In the past, new member sales were the driving force behind marketing strategies for the health club industry. Owners/Operators focused predominantly on expanding the membership base and reaching those potential prospects.
However, in today’s highly competitive market, growth and vitality goes far beyond new member recruitment. In this new environment, total member satisfaction is key.
Let’s take a look at three vital membership categories within each fitness facility: the new join (0-6 months), the recently joined (6 months – 2 years) and the loyal member (2 plus years).
New Joins. For the amount of time and money spent recruiting a new member, the attrition rate is rather high. What are we doing wrong?
We need to ensure that each member’s individual health and wellness needs are being met. We accomplish this by offering complimentary fitness assessments with a Health Coach and scheduling (and following through with) in depth facility and equipment orientations. This will not only acclimate new members to the unique environment of your facility but enable them to utilize the equipment safely and effectively, thus reaching their health and wellness goals faster.
Within those first 3 months, each new member should also receive a complimentary appointment with a certified fitness professional. Have a member that is overly introverted? Offer to take a group fitness class with them. Share in the experience. It will show your members that you care.
Recently Joined. After a new member has had time to meet with your team, settle into a routine, try a few classes and participate in wellness seminars, it’s time to ask them a very important question: Are we delivering on our promise to provide you with the resources you need to meet your health and wellness goals?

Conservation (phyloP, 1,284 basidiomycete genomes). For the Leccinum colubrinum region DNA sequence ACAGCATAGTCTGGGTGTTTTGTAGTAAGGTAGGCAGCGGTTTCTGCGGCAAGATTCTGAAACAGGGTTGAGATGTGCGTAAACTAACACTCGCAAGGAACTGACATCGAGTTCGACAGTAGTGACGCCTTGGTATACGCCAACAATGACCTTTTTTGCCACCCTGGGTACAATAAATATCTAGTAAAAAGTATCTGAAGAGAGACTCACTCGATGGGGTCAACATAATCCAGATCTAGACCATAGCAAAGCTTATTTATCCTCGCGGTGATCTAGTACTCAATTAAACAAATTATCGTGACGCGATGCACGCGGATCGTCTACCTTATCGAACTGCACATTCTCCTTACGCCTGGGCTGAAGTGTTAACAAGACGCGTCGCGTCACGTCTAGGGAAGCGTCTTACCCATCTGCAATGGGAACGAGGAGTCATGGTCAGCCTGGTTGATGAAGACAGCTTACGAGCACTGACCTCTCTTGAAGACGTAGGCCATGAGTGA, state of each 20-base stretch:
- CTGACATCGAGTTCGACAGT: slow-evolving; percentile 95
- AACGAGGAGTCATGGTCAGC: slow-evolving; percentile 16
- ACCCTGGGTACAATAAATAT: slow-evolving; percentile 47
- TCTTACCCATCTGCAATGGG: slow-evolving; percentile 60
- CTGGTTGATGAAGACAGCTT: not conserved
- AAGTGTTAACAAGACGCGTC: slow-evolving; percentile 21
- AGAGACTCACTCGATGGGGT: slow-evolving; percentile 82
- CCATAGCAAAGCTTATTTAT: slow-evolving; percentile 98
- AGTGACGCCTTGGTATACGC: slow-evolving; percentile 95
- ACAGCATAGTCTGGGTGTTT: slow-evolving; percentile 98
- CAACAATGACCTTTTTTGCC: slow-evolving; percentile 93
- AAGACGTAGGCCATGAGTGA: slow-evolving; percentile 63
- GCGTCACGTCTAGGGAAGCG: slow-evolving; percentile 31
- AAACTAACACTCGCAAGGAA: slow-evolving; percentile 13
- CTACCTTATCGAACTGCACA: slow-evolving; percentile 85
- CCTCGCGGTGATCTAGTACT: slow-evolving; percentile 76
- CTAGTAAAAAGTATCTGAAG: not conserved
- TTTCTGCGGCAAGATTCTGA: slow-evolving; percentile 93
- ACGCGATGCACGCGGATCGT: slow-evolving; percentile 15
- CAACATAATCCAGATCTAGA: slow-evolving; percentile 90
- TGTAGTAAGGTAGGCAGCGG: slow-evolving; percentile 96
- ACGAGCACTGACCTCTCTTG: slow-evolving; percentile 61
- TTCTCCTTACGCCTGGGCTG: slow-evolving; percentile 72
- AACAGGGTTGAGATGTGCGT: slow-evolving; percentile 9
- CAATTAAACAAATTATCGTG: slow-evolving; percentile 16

How do we do this? Motivation through open communication. We stay in contact with our members. Whether it’s via social media – a Facebook status that informs them of a new class, schedule change, or program offering – email marketing or virtual newsletter, it’s important to keep members “in the know.” This allows for increased engagement and ownership which leads toward member satisfaction, retention and referrals.
Loyal Members. This falls back to the Pareto principle also known as the 80/20 rule. From a business standpoint, the rule states that, in any given situation, 80 percent of your sales come from 20 percent of your clients. This is especially true for the fitness industry. While a loyal member is less likely to leave your facility, there is always that missed opportunity. Your program offerings aren’t on point with current trends, a veteran trainer with a large following retires, their work/life situation changes or you really just dropped the ball on making them feel appreciated. The loss of a loyal member is more detrimental to your bottom line and organizational culture than the loss of a handful of new recruits.
For this reason, it is important to recognize the regulars. Offer five, ten, or fifteen year anniversary gifts such as a complimentary month of membership, a free massage with your on-staff therapist, or a personal training package. Host member appreciation days. Send ‘Thank You Cards’.
Remember, member acquisition goes far beyond the point of sale and member satisfaction is a combination of daily efforts done correctly over and over and over again.